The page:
Prof. Zeng joined HKUST in 2019 after a 10-year stint at the University of Guelph and University of Waterloo’s Institute for Quantum Computing (IQC) where she both researched and taught Quantum Computation and Information Theory. In 2021, her pioneering work in – and contributions to – the field of Quantum Information Science in areas such as error correction and fault-tolerance earned her the accolade of American Physical Society Fellowship.
In May that same year, she also took the helm of HKUST’s newly founded IAS Center for Quantum Technologies.
“The Center provides an ideal open platform where HKUST faculty members across multiple fields can exchange ideas when collaborating on quantum technologies,” the professor says excitedly. “We hope this will place HKUST at the frontier of quantum technology research, education, and entrepreneurship at the international level.”
Because quantum mechanics is such a diverse discipline, the Center welcomes faculty from backgrounds ranging from physics and chemistry to mathematics and from engineering to accounting. Research projects conducted by members of the Center have constantly accomplished breakthroughs and are recognized by large funding schemes administered by institutions such as the China’s Ministry of Science and Technology.
Some of the Center’s most exciting upcoming projects include linking up with a leading bank to explore possible applications for quantum computing algorithms in financial services such as portfolio optimization and risk management. Its physics and engineering team members are also looking into the development of superconducting qubits.
“We are now seeking funding to recruit top scientists and students to expand our quantum research horizons wider. We are also striving to support the Center’s outreach and STEM education activities,” Prof. Zeng says.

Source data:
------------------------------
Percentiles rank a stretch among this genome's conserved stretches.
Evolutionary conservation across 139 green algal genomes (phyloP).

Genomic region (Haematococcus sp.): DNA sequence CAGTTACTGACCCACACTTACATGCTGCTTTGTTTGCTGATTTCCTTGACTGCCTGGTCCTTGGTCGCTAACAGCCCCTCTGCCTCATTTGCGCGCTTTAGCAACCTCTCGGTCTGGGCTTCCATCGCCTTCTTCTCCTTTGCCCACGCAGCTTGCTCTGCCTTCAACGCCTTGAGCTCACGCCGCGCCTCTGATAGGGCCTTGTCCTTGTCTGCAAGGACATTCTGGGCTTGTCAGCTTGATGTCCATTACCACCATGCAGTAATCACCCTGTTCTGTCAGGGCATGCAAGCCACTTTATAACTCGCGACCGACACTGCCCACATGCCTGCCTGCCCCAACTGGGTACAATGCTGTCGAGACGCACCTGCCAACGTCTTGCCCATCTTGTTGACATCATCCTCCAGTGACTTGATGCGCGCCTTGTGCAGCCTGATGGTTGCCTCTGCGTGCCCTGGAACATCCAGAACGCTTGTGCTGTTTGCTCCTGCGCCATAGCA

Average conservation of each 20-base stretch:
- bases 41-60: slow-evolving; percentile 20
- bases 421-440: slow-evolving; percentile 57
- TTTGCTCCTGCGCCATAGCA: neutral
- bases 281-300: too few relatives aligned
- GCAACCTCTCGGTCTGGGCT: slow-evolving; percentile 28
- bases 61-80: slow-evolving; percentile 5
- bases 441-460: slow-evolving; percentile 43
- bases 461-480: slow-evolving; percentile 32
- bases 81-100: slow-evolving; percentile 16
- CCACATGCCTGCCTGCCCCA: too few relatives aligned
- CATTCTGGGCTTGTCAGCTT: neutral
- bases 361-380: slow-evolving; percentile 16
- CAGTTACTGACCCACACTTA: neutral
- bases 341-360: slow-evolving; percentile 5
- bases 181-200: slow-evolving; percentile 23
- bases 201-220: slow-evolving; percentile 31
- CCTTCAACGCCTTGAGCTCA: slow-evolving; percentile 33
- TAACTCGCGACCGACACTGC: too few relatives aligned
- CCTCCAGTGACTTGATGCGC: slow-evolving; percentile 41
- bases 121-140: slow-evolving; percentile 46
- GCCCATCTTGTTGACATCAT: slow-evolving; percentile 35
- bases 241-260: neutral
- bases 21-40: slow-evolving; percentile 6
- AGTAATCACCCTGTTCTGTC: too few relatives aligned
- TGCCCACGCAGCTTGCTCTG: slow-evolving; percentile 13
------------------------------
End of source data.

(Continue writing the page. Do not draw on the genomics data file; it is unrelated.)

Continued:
Prof. Zeng says the Center is equally enthusiastic in advocating a better understanding of quantum theories among secondary and university students. In addition to delivering a one-year training program on quantum computing for local secondary students, the Center also takes the lead in promoting user-friendly quantum computers for educational purpose.
As early as in 2018, Prof. Zeng co-founded SpinQ Technology, a Shenzhen-based quantum computing startup, to pioneer and commercialize a series of educational quantum computers. Prof. Zeng says building a quantum computer requires and applies technologies of quantum materials, devices, control, and algorithms — the fundamental blocks in quantum research — making it an ideal illustration of the Center’s research focus.
“How could students learn the principles of quantum computing without being able to see how it works?” Prof. Zeng asks. “While perfecting commercial quantum computers capable of solving important problems will take many years, building one for educational purposes is achievable.”
A portable and affordable quantum computer
Leveraging technological advances that underpin the capture of magnetic resonance images of the human body, Prof. Zeng and her teammates have thus developed three prototypes of portable, desktop-size quantum computers. Capable of running quantum algorithms at a level up to three qubits, the machines can be connected to computer screens and used to deepen students’ understanding by simulating real-time quantum computations.
“Recent advances in the development of permanent magnet technology means it is now possible to reduce such devices’ size and building costs,” Prof. Zeng adds. Named “Gemini-mini”, the latest model weighs only 14kgs and costs just a few thousand US dollars, making it an attractive choice for colleges and universities keen on moving into STEM education.
Requiring no special maintenance, the team’s portable quantum computers now being used to support teaching at educational institutions in Norway, Canada, Japan, and Taiwan.
While the computational power of these devices is not comparable to commercial models being developed by big tech companies such as IBM and Microsoft, Prof. Zeng believes low-cost portable alternatives will play a major role in education. In doing so, they will help school successive generations of students whose research will shape quantum technologies’ future.
Asked how far science is from creating quantum computers for all, Prof. Zeng broadly concurs with her fellow scientists’ optimism that popularization of such devices will occur in her lifetime.”
“Whatever scientifically should happen generally does happen,” the professor concludes with a smile.